Coming of Age in Oslo

Coming of Age in Oslo

The saying goes “the best things in life are free”. To a degree, this is true: a beer always tastes that little bit better when it has been stealthily taken from under the nose of a bleary-eyed drunk in a grotty bar. Nobody disputes that when you’re down to a handful of pesos, a lunchtime sandwich made from the stale bread and questionable jam left in a hostel kitchen after breakfast tastes better than it should. However, from a hobo’s perspective, some countries present more of a challenge than others. Without question, Norway is the Everest of budget travel. Still, when you have the restless feet of a traveller, a feeling that foreign countries are somehow easier for underagers to acquire alcohol and an inexplicable desire to bankrupt yourself in order to see your nation’s football team get humiliated, you just have to go.

It was these circumstances that led a childhood friend and I to make the journey to the capital of Europe’s most expensive country. Not only did the trip prove very educational, but also it fuelled dreams of embarrassing myself around the world for years to come. Firstly, as any hobo worth their salt knows, it’s a rare thing for a direct flight to be the cheapest way to travel. Unfortunately, this trip was no exception. Rather than spend an extra £30 on a direct flight to Oslo, it seemed eminently sensible to hop on a Ryanair flight to Bremen and spend 14 hours in a nondescript industrial German city before catching another flight to Oslo. A note for any hobos that find themselves in Bremen (though I’m not sure why you would): if you get busted on the tram without a ticket, then you could do a lot worse than claiming you thought the tram was free and waving around a boarding pass for a flight that evening. Just hope the local polizei are in a good mood.

Norway is expensive. So expensive, in fact, that things such as hostels are a luxury that make a big dent in any traveller’s drinks budget. Our solution was simple: track down the shittest tent money could buy… in 1964; take the tent to a campsite on top of a large hill in an area that makes Baghdad look like Brighton, and there you go – home sweet home.

I learned two very valuable life lessons on that campsite. The first of these was from a Glaswegian man known only as “Chunk” who took it upon himself to mentor us vulnerable youngsters. He taught us that real men didn’t use sleeping mats, or indeed, sleeping bags when camping. No, they cost money that could be used for a football ticket and a bottle of vodka that could burn through steel. We discovered that real men slept on squares of carpet taken from a building site. How had we not realised this before?! The second lesson was that beautiful Danish girls do not find the site of a man in a kilt lying half-way out the tent face-down in his own vomit at 10 in the morning very attractive. Though I have a sneaking suspicion that this view might not just be restricted to the Danish…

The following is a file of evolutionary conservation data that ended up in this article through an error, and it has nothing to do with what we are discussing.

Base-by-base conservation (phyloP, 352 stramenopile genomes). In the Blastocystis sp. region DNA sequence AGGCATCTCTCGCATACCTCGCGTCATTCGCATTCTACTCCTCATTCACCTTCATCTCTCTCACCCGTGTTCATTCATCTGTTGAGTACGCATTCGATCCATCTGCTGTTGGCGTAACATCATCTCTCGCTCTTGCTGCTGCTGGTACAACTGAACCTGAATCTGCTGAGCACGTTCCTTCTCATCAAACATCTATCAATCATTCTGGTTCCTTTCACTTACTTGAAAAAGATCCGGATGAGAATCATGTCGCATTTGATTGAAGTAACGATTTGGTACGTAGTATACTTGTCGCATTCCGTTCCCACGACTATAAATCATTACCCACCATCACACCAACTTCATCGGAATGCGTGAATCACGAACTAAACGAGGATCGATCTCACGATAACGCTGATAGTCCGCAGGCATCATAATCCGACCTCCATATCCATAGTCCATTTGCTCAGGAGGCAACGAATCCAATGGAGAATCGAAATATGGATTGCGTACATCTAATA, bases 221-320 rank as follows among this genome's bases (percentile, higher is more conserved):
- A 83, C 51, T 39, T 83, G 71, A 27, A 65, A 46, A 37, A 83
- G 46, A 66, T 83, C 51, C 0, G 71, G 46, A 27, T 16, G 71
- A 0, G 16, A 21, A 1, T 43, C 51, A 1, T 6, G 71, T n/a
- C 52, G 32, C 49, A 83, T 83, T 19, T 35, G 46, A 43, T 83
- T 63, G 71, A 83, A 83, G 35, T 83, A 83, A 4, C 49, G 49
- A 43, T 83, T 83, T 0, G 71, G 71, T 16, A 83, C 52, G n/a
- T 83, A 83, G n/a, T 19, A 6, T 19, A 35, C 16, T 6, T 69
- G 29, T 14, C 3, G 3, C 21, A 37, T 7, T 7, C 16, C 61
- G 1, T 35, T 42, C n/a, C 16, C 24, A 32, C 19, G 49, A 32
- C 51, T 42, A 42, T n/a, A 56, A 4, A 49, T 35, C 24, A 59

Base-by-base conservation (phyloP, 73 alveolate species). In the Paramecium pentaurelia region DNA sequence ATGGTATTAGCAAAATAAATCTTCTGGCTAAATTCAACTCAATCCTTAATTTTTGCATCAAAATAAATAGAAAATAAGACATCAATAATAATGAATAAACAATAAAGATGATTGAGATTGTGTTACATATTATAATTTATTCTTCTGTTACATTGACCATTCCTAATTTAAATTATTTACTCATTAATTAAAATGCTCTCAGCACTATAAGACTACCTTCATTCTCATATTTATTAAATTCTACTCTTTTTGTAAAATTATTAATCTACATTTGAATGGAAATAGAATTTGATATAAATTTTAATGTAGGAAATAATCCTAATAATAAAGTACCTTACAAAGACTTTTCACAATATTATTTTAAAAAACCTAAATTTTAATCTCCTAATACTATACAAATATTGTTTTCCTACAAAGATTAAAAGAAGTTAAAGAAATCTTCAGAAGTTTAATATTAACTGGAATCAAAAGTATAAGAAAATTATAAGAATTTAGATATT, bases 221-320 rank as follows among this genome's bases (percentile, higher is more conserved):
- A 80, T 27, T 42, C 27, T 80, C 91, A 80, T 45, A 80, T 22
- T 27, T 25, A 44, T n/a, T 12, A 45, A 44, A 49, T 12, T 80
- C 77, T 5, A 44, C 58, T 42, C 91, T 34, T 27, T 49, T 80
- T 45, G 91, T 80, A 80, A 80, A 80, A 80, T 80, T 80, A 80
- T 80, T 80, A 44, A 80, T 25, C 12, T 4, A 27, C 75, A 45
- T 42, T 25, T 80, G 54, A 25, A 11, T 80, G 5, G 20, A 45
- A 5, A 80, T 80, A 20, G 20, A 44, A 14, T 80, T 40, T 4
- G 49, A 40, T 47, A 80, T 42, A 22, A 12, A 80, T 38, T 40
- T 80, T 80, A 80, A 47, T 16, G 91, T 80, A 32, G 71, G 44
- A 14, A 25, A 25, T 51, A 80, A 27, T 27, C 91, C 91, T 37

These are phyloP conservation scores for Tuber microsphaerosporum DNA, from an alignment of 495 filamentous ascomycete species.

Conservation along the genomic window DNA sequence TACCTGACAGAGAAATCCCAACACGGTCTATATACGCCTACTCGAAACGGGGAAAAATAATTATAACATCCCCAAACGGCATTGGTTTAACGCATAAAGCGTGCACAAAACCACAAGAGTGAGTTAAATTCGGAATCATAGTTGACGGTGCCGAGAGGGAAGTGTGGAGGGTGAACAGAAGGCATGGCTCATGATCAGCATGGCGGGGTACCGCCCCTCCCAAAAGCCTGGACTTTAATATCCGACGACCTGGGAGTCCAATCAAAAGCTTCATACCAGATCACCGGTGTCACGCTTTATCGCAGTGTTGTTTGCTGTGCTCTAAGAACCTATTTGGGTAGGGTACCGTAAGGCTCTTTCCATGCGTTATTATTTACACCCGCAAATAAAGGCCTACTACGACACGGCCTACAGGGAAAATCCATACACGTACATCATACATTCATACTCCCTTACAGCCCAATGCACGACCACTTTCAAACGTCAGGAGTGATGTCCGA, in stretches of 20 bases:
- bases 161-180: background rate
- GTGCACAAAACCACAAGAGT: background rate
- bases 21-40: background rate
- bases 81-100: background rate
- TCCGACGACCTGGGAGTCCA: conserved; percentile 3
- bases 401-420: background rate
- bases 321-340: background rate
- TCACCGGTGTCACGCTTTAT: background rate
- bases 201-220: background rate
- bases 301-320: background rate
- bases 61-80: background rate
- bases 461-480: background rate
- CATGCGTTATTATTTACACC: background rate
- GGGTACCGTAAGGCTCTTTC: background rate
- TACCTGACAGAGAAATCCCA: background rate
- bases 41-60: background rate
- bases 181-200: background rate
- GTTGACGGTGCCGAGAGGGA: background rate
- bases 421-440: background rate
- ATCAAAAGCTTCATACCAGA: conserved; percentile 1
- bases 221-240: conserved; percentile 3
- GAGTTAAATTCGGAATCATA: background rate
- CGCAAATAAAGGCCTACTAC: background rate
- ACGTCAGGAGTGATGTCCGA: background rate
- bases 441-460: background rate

I also learned in Oslo that wherever you go in the world, there will always be an Irish pub. What I didn’t count on, however, was that in the backstreets of Oslo, we would find a bar with an owner who was prepared to give us and the two Norwegians we had befriended fairly cheap drinks as long as we stayed downstairs and were prepared to listen to songs about the “Rifles of the IRA”. In fact, given the owner’s enthusiasm for telling tales of “the struggle”, we were just glad to wake up in the morning still in Oslo rather than smuggling weapons across the North Sea.

When first heading overseas without parental supervision, everyone learns at least something about drugs. What we found was that sometimes, clichés are true; in this case, bouncers outside dodgy nightclubs might not let you in without ID, but are often more than happy to sell you narcotics. We also learned that if you’re going to buy some questionable hashish, it is probably better to have more than one rolling paper to put it in.

bouncer

After surviving the walk to the concrete jungle back to the campsite to collect our things (via an unexpected detour through a prostitute-filled train yard), we proceeded to watch the sunrise over the bay while “enjoying” the bouncer’s produce and contemplating how we would make it to the airport.

Having made it to the central train station in a very dysfunctional state, we hopped on the train and had a well-earned sleep. It was at this point that we learned perhaps the most valuable lesson of all: make sure you are going to the right airport. There can be few worse feelings than looking around and realising not only are you at the wrong airport, but that the airport you were supposed to be going to doesn’t have a train line within miles of it. It was only thanks to the kindness of the security guard, who didn’t have the heart to charge us for a return ticket when we explained our situation, that we made it back to Oslo. By this point, merely staying awake was a struggle, and we were woken at the bus terminal by the driver stamping his feet on the floor next to our heads shouting that the bus was about to leave.

As we boarded, I noticed a blur shoot past the corner of my eye. It was my friend fainting and, in the process, tackling a respectable Norwegian man to the ground. After profuse apologies, we took our seats on the bus, broke, drunk, high and unwashed, but with a strange sense of accomplishment. We had become hobos.

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